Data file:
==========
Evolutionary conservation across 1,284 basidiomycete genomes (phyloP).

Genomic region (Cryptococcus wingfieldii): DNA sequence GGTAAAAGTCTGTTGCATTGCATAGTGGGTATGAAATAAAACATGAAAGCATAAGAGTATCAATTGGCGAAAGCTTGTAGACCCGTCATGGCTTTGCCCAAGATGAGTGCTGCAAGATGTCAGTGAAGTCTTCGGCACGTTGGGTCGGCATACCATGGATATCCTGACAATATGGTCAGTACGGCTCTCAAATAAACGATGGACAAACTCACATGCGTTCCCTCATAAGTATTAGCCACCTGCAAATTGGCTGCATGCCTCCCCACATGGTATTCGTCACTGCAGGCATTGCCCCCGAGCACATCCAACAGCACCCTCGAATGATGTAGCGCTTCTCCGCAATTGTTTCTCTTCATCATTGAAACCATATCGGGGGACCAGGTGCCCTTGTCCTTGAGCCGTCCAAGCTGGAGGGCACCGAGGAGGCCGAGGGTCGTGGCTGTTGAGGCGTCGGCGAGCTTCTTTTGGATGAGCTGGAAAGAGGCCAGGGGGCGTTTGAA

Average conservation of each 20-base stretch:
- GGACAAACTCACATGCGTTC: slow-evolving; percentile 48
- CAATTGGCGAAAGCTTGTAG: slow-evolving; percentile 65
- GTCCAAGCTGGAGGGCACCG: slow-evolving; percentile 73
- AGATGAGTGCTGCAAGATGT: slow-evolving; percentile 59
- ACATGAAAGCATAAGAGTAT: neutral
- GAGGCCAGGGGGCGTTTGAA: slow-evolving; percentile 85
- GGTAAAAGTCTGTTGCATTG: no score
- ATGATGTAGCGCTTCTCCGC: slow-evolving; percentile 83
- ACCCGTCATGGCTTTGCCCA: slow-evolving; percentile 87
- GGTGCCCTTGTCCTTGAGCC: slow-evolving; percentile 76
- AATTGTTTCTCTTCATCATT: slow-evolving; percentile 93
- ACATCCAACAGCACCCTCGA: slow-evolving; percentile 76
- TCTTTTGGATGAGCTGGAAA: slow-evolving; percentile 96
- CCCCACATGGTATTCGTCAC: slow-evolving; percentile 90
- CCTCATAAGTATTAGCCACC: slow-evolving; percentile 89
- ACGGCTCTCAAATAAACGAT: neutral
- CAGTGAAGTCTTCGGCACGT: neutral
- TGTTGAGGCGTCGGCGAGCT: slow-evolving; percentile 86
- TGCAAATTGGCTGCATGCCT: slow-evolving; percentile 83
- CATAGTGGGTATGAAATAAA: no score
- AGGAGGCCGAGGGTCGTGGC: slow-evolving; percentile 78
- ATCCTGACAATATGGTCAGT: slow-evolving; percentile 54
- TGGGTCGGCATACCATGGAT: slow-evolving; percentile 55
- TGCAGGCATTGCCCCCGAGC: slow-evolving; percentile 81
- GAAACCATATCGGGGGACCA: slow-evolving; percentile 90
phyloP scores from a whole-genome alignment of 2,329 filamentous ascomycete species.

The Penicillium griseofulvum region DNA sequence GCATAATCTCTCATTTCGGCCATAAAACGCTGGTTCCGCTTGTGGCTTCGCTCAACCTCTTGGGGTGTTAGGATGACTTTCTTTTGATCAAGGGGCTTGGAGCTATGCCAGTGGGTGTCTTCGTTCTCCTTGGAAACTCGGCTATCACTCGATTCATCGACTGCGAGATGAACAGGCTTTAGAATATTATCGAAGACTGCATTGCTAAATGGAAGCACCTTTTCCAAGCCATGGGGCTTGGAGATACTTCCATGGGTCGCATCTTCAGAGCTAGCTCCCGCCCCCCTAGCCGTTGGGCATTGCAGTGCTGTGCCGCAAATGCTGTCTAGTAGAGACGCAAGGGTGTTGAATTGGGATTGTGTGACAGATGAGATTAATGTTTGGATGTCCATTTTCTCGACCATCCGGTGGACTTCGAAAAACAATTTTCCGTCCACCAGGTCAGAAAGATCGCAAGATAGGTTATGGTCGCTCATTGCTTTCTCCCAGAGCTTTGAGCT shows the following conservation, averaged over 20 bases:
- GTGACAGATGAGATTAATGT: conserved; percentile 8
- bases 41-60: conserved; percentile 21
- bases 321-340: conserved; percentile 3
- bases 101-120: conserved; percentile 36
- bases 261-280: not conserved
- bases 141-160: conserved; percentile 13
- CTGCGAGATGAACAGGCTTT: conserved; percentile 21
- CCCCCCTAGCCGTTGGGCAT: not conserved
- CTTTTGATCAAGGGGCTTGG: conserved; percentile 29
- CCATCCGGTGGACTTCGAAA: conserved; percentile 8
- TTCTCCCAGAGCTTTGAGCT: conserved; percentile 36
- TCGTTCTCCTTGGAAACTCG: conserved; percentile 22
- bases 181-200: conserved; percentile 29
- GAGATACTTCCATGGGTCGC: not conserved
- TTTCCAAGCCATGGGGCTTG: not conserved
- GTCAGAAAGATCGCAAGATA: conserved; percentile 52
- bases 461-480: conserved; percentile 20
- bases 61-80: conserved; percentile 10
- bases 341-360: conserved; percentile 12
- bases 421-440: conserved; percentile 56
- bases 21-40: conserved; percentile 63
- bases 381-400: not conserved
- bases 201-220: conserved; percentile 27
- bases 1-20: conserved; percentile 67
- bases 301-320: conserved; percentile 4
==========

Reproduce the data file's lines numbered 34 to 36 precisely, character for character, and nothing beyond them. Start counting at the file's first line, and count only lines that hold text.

- bases 101-120: conserved; percentile 36
- bases 261-280: not conserved
- bases 141-160: conserved; percentile 13